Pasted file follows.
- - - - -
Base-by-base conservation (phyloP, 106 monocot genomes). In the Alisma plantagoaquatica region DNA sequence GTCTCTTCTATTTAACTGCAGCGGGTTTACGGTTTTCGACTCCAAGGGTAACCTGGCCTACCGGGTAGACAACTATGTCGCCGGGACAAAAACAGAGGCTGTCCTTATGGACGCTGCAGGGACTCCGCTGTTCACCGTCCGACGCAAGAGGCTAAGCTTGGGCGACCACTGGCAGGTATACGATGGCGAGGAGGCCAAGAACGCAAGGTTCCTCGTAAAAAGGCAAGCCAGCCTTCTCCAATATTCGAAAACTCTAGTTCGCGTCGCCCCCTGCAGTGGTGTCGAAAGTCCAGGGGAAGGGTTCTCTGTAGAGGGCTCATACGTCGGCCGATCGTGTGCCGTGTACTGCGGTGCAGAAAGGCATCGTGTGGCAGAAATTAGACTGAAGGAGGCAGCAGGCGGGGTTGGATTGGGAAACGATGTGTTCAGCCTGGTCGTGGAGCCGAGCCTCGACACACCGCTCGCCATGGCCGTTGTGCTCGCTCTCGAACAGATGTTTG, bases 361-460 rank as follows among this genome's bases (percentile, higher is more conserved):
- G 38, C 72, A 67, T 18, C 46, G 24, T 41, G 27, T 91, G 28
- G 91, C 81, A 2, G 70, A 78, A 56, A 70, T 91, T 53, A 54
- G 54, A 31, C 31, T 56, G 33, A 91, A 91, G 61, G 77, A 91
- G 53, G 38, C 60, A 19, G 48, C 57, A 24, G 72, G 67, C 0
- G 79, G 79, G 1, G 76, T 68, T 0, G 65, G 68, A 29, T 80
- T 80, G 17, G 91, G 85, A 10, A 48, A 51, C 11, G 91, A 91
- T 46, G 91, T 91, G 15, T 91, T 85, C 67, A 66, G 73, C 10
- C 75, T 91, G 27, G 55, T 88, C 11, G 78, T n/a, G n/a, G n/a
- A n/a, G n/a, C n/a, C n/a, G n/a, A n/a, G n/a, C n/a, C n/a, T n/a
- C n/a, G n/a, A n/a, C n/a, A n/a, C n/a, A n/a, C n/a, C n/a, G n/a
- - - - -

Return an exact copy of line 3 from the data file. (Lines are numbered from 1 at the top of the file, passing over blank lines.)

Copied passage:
- G 91, C 81, A 2, G 70, A 78, A 56, A 70, T 91, T 53, A 54